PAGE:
Ron Paul and the New Non-Interventionism

Of course, it’s true: Ron Paul is very unlikely to win the Republican presidential nomination. With that obvious admission out of the way, here’s why it’s plausible that he could at least over-perform this time around, relative both to the 2008 race (in which he placed fourth) and to some of the other candidates who’re receiving vastly more attention.

The most important reason has to do with changing attitudes toward foreign policy in the Republican electorate. When Ron Paul ran the first time around, his non-interventionism was taken (rightly) as a stinging rebuke to George W. Bush, and this did not play well with most primary voters — many of whom still had an emotional, horse-race oriented attachment to the incumbent administration. But those days have long passed, and I don’t know if you’ve also noticed this, but there aren’t many Republicans who’re publicly pining for the era of hasty preemptive wars, exploding defense budgets, and a Dick Cheney/Bill Kristol-led direction for the party.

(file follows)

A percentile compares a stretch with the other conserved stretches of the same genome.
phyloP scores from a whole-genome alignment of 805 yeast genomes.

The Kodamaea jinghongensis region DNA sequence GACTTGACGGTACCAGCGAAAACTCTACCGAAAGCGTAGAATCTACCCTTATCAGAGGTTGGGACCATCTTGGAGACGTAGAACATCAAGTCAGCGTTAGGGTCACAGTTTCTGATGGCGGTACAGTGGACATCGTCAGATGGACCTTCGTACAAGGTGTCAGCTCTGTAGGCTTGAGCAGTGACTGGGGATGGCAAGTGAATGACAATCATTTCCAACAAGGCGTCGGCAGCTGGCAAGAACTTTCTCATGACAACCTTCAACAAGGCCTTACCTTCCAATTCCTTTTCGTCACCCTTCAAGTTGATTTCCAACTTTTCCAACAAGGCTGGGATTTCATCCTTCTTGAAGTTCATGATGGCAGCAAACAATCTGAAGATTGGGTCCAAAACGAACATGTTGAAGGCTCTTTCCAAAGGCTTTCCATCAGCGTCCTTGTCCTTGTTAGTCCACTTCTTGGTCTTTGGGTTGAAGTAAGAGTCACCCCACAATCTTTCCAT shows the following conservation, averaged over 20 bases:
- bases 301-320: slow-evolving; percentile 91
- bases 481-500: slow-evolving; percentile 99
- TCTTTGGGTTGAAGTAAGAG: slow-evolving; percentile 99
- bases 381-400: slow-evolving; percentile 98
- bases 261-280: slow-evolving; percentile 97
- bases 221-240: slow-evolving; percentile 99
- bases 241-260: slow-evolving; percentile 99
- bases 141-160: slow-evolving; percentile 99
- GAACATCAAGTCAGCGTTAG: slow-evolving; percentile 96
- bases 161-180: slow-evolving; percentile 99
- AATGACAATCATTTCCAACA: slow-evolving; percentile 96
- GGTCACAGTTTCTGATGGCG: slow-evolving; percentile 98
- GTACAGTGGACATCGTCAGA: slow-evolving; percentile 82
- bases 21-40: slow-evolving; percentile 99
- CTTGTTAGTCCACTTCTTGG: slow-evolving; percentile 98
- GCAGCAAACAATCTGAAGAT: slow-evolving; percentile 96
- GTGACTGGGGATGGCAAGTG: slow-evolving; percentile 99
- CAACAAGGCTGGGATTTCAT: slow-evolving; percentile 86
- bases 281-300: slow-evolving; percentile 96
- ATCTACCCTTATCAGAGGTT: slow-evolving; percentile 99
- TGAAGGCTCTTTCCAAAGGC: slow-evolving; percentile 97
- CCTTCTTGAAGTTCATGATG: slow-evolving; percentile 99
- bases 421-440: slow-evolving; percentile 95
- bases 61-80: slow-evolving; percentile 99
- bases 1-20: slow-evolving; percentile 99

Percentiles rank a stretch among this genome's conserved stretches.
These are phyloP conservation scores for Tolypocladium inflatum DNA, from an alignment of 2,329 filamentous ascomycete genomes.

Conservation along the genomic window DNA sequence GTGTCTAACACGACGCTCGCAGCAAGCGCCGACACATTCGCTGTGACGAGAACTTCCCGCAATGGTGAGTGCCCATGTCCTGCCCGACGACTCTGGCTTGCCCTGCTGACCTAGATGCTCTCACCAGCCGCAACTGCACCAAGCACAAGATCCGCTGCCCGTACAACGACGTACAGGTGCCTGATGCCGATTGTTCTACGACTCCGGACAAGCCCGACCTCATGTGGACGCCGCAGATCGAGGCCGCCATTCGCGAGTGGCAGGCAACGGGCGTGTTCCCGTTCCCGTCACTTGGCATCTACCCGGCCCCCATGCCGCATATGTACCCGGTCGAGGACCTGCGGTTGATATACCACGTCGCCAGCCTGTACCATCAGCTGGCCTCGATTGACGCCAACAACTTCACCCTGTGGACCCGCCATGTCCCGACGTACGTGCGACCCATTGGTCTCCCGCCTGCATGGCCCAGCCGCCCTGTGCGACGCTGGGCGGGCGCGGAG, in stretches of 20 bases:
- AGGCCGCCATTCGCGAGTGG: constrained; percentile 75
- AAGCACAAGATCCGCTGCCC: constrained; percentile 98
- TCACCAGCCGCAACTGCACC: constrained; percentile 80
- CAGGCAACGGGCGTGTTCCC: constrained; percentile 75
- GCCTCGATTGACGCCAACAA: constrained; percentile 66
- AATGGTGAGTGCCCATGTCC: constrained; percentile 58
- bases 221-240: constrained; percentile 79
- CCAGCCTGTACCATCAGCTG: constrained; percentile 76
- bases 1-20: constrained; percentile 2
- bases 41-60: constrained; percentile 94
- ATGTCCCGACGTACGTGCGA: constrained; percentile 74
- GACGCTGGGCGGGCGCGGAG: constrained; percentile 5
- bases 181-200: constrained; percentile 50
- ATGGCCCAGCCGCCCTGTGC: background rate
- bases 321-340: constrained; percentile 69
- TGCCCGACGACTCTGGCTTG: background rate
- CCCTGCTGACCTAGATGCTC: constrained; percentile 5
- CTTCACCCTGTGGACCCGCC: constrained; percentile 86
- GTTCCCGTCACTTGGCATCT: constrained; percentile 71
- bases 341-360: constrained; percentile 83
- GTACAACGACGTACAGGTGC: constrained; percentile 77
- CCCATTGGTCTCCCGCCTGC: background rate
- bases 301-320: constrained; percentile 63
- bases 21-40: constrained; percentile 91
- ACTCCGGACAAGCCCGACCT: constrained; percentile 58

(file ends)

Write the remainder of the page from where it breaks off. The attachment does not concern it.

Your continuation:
Interventionism can now be framed as a policy fully adopted by the Obama administration, and thus Paul’s position won’t necessarily be interpreted as some kind of affront to deeply-held Republican orthodoxies. It’s become an anti-Democrat view. If his fellow presidential aspirants are put in the position of defending American involvement in Afghanistan or Libya, Paul could become the candidate most willing to take on the administration. This will likely prove felicitous in a Republican primary.

Some other reasons: He’s become a nationally-known figure over the last four years, considered by many to be the Tea Party’s ancestral father. If Gallup is to be trusted, Paul’s polling in *third place* right now, ahead of Gingrich, Pawlenty, Huntsman, and Bachmann. His son has also managed to get himself through a Republican primary and general election in Kentucky, and is now a prominent voice in the senate.

Again, he’s a long shot for sure, but Paul’s presence in the race is still likely to have some effect on the outcome, at least enough to warrant a level of media coverage comparable to what the aforementioned people — who are currently trailing him in the polls — regularly receive.

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